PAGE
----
Robert Charles Hall, the man who saved three of the children, was next called. He lives at 25, Edward Road, opposite the Lmdleys, and is employed at Vickers, Sons, and Maxim’s as a rigger or climber.” He was the point of going to bed when he heard screaming in the street. Going out he saw the house opposite ablaze, and three children at the chamber window. Flames were coming out of the window and door downstairs. He at once went back into the yard, and got two clothes props, which he lodged against the window of the burning house. He then climbed up the props to the window sill and rescued the three children. He asked them if there were any more. He also shouted out, as his feet were getting burned, and he had to drop. Witness did not think that had he known there were other children in the house he would have been able to go in. Second-officer F. W. Hadwick, of the Westbar Fire Station, said arriving in Edward Road they found the house in a mass of flames. His first inquiry was to whether the whole of the occupants were out, and he was told by a police officer that they were out. He knew different when the fire was extinguished, about 12.20, and he found the bodies of the children. 
Police-constable (30) Robinson said that when reached the premises the house was furiously burning. He made inquiries .of Lindley’s son and others, and was definitely told that all the children had been got out. Pressed for an answer to Lindley’s condition, Robinson said if was to give an opinion, was that Lindley had had too much to drink. 

Charges Against Police Withdrawn. 
Mrs. Lindley, re-called, said her husband was not quite sober, but he was sensible. She had seen the fire come out near the cupboard two or three times before, and had put it out with water. On one occasion she sent a postcard to the landlord about the defect in the fireplace, and she had also complained to the collector two or three times. 
Witness now said she was sorry she had made the complaints against the police, and she was wishful to withdraw them. A bricklayer named George Norman, in the employ of Mr. Henry Outram, cab proprietor, owner of the- property, was called, at Mr. Brailsford’s request to explain how it was the repairs to the fireplace had not been effected, notwithstanding Mrs. Lindley’s complaints, and his visit to inspect the fireplace.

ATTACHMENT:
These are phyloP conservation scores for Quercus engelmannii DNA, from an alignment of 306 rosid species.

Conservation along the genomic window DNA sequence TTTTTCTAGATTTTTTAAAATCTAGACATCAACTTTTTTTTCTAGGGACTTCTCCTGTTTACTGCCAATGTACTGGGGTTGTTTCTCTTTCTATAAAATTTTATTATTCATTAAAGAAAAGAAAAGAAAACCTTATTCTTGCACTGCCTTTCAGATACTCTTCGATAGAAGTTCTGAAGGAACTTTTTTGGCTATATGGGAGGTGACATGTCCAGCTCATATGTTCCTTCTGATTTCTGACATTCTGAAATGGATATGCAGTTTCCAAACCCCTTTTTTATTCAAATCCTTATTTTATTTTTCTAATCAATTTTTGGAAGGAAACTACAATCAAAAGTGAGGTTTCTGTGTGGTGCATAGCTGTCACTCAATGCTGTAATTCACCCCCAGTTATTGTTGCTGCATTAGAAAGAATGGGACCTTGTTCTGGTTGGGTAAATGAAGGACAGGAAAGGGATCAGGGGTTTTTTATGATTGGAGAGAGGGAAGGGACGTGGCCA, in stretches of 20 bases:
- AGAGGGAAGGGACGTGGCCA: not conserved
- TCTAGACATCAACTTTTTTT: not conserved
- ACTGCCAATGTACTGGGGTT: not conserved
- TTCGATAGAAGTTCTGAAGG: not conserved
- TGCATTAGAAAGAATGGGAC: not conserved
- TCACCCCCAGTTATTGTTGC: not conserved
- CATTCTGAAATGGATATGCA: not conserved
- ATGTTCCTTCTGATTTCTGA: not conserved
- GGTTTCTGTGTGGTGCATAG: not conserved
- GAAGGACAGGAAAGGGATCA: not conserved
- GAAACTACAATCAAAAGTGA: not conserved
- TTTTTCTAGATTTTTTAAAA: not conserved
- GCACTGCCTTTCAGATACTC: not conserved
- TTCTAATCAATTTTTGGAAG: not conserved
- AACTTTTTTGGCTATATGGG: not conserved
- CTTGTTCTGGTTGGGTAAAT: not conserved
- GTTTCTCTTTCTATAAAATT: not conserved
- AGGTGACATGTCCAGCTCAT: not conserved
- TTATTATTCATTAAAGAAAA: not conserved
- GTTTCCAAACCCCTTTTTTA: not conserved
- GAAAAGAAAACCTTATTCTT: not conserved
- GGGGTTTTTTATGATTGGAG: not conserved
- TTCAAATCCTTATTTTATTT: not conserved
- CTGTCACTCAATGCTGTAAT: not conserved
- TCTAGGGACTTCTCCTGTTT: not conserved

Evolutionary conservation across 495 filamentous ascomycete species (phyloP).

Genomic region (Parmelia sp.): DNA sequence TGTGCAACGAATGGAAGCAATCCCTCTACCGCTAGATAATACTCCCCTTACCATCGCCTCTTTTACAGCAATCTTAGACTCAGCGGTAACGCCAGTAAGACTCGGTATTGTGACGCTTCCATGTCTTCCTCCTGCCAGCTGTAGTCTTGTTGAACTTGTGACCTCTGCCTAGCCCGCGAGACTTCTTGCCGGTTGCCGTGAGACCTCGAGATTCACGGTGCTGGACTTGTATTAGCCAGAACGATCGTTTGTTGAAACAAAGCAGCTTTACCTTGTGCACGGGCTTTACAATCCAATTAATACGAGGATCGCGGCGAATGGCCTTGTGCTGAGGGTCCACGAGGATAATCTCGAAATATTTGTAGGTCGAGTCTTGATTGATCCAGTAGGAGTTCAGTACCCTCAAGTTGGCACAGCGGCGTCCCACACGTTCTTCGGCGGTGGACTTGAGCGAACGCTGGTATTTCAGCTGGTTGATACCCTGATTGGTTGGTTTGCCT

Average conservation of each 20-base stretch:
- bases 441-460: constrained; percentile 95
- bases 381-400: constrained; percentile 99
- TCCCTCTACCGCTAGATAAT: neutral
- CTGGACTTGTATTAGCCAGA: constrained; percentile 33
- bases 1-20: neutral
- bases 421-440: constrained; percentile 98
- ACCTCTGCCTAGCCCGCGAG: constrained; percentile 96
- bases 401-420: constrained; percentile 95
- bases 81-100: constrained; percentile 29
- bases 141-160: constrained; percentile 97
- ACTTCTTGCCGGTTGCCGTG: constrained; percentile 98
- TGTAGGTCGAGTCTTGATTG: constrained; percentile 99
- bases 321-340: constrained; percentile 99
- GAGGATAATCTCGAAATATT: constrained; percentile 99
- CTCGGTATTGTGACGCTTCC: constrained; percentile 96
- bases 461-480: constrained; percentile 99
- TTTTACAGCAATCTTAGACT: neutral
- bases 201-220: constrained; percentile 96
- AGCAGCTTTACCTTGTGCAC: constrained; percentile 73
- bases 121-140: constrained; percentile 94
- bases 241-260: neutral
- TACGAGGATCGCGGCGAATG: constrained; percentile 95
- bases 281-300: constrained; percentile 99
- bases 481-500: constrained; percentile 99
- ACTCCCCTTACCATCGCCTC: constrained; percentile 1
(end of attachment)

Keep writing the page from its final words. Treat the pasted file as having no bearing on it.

On receiving Mr. Outram’s instructions to put the fireplace into good repair, he arranged go on the Wednesday before the fire, but on that day he was ill, and was off work. Mr. Brailsford made a statement, not on oath, tending to show that it was impossible for the cupboards to have fired from the fireplace, the way described by Lindley. 
The jury’s verdict was that the death the two children was due to accidental causes—primarily the defective fire-place, and, secondly the upsetting of the lamp. They stated that they would like to put on record their high praise of the manner in which the three other children were rescued by R. C. Hall. Further they expressed the opinion that considerable blame attached to both Mr. Outram, the owner, and Mr. William Brailsford, his collector, and to George Norman, the bricklayer, in not seeing to the repair of the fireplace. 
Norman, they held, had given his evidence in a very unsatisfactory manner, and had only come to the inquest to mislead the jury. 
These opinions the Coroner embodied in formal statement appended to the verdict.

The verdict is what one would have expected given the evidence. It is clear that the Coroner and the Jury had little or no time for the evidence of Mr. Outram, Mr. William Brailsford, the  collector, and Mr. George Norman, the bricklayer. In fact the jury stated that the latter " had given his evidence in a very unsatisfactory manner, and had only come to the inquest to mislead the jury." But like some many cases of a similar nature, no sanctions were imposed on those parties who failed to perform their duties and responsibilities to the required standard. The aforementioned were negligent but it would have been very difficult to prove that they were criminally liable for the tragedy    

The Lindley family in the 1911 UK Census

Sam died in 1933 at the age of 76

LINDLEY Sam 11 Sep 1933 76 labourer 58 Swallow Street  Sheffield FB140gp

whilst his wife died nearly eight years later in 1941 

LINDEY Mary Ellen 29 May 1941 82 widow 12 Ausburn Street Sheffield FB140gp

They are buried together in Sheffield's Tinsley Park Cemetery

1911 Census
Name: Sam Lindley
Age in 1911: 54 Estimated Birth Year: abt 1857
Relation to Head: Head Gender: Male
Birth Place: Sheffield, Yorkshire, England Civil Parish: Sheffield County/Island: Yorkshire-West Riding Country: England
Street Address: 19 Fell Rd Sheffield
Marital status: Married
Occupation: General Labourer
Registration District Number: 510 Sub-registration District: Attercliffe ED, institution, or vessel: 16 Piece: 28004
Household Members: 
Name Age
Sam Lindley 54
Mary Ellen Lindley 53
Sam Lindley 29
Betsy Lindley 24
Herbert Lindley 19
Albert Lindley 12


UK Census

The Sheffield Daily Telegraph - Tuesday 23 May 1905 and Wednesday 20th June 1905

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This page was last updated on 17/09/22 06:09